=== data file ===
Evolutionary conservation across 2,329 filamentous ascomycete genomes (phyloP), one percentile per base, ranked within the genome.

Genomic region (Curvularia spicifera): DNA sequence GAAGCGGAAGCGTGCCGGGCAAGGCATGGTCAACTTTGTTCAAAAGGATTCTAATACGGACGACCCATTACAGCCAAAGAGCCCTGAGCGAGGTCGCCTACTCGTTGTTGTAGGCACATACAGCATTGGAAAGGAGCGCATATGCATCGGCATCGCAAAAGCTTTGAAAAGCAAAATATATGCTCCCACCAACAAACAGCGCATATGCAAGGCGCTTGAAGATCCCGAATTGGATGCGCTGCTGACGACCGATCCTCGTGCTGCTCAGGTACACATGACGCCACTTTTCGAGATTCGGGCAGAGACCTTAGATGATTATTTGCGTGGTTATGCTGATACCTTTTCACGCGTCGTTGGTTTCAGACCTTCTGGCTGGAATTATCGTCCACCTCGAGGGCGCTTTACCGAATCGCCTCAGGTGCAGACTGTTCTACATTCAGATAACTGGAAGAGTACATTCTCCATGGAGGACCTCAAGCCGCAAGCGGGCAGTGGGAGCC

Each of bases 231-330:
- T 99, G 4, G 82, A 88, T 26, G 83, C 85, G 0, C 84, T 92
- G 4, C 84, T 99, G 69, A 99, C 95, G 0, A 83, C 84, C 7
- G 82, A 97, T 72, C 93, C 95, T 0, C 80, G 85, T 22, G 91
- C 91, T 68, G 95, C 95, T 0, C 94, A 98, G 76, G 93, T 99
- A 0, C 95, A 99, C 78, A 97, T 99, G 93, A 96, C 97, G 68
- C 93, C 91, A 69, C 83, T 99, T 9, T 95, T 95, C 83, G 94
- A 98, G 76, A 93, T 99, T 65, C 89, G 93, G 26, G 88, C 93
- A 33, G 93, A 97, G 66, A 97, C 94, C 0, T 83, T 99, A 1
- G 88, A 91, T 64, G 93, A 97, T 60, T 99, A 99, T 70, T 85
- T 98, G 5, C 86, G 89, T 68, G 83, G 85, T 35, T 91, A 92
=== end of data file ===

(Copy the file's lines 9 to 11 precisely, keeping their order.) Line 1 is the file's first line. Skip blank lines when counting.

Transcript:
- C 93, C 91, A 69, C 83, T 99, T 9, T 95, T 95, C 83, G 94
- A 98, G 76, A 93, T 99, T 65, C 89, G 93, G 26, G 88, C 93
- A 33, G 93, A 97, G 66, A 97, C 94, C 0, T 83, T 99, A 1